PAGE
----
Constructing ecosystems as part of large-scale urban landscaping is an emerging segment of the bioeconomy. Unlike gardens, parks, living walls, or nature reserves, the objective here is an engineered habitat that serves similar functions to built infrastructure.
Carefully planned urban ecosystems can deliver public goods using soil, plants, animals, and their interactions instead of structures made from carbon-intensive steel, concrete, and glass.
Lying at the intersection of design, social science, and ecology, the practice can generate new ideas about how cities can look and work.
Made-to-order native forests
Tree planting is a common route to increasing the carbon absorbing capacity of land and providing healthier green public spaces.
Too often, however, patchy and ecologically inappropriate monocultures are offered up instead of vibrant habitats that mimic mature natural forests. The former might add a decorative flourish while the latter maximises biodiversity, carbon absorption, and other vital functions.
Bangladeshi company Afforest uses ecological science to build resilient forests from scratch in barren patches where vegetation has been stripped away. Their client projects are diverse, ranging from the gardens of corporate office complexes and sections of Bangalore airport to apartment complexes.
Reasons for growing these forests differ too. Some clients may want to meet corporate sustainability targets or pleasant micro-environments in urban developments while others want to attract biodiversity on residential property.
Regardless of project specifics, Afforest aims to create self-sustaining, maintenance-free forests that can become fully established in 2-3 years. The forests they plant aim to be as close as possible to a native habitat. This means selecting diverse, ecologically appropriate species that balance each other and grow well in concert.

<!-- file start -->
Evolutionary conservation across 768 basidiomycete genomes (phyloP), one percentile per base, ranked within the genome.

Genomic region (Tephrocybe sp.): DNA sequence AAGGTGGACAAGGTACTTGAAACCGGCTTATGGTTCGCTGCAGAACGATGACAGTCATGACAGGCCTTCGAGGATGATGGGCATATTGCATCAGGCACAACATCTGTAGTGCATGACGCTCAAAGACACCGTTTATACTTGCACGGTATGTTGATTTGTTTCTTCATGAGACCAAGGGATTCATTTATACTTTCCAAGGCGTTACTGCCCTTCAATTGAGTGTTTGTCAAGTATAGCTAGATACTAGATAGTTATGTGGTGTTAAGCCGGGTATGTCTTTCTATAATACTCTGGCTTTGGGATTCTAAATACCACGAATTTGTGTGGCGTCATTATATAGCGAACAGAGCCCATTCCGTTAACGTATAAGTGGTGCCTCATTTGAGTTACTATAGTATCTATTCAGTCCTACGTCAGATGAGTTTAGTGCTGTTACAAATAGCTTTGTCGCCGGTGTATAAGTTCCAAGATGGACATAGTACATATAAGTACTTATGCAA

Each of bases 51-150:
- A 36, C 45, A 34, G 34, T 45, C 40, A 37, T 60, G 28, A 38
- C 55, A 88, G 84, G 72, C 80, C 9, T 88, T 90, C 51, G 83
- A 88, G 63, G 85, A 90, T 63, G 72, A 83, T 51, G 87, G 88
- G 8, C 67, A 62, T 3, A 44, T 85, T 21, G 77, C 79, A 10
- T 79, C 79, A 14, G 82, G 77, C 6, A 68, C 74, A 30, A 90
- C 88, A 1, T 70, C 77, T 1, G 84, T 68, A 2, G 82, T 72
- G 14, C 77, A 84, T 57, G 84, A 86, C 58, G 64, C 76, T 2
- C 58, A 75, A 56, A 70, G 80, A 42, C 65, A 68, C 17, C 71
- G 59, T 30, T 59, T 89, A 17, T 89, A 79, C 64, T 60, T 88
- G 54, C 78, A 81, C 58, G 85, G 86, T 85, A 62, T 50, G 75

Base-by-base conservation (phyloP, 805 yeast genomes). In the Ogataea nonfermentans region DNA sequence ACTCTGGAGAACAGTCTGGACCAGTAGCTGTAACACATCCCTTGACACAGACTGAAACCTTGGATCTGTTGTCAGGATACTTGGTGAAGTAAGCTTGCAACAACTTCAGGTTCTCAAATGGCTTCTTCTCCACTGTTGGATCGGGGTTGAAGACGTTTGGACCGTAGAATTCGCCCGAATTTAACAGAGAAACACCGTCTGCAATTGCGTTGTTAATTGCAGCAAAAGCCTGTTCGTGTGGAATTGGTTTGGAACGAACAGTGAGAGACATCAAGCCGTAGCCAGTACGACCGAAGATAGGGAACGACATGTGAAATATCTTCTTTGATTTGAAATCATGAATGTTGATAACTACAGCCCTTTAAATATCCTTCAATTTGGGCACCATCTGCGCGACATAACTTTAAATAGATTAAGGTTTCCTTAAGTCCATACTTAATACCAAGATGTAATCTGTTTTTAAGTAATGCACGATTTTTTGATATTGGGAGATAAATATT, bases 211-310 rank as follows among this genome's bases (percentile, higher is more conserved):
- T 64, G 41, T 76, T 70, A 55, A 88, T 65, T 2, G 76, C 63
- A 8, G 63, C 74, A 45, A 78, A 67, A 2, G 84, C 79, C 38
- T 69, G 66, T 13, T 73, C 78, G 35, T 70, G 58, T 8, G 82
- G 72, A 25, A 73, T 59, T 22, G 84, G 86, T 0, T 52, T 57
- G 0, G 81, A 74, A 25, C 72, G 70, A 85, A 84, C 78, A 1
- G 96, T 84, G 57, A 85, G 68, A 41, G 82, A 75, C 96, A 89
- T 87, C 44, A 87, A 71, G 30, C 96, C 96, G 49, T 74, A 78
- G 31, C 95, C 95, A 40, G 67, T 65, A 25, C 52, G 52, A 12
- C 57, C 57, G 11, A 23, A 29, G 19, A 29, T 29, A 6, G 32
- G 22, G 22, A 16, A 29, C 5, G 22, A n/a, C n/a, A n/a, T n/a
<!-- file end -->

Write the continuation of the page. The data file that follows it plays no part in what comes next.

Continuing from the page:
When Afforest begins on a client brief, they know that conditions on no two sites are exactly the same. To guide their forest-building, the company uses the Miyawaki technique – a step-by-step process for assessing a site and selecting species adapted to the ecological conditions that already exist there.
Achieving a resilient, maintenance-free habitat is very different from planting a garden. The Miyawaki method makes habitat-building simpler by systematising it. The first step is surveying what naturally grows in the surrounding area. This requires a local native species survey.
From this list of potential species that could thrive in the area, the company selects which ones will be planted on the site based on the client preferences. Although they can establish forests that require no maintenance, they can also cultivate forests with higher upkeep: ones that bear fruit, attract birds, are deciduous or evergreen, or flower seasonally.
To make sure their habitats take root permanently, Afforest also conduct a detailed survey of the site’s own ecological conditions, testing the soil for its nutrient mix and structure and carefully selecting the right quantity, mixture, and ratio of species that will thrive there. Whatever species ends up on the actual site, all must have the sorts of root systems that can penetrate the soil strata unique to the location.
Science guides the planting process too. Where the saplings will be positioned is guided by knowledge about the synergies between species: which plants will help adjacent plants obtain nutrients, water, and sunlight rather than competing with them for space and resources.
From there, the soil is mulched and enriched, and monthly progress reports are taken for each site.
Turenscape’s urban wetlands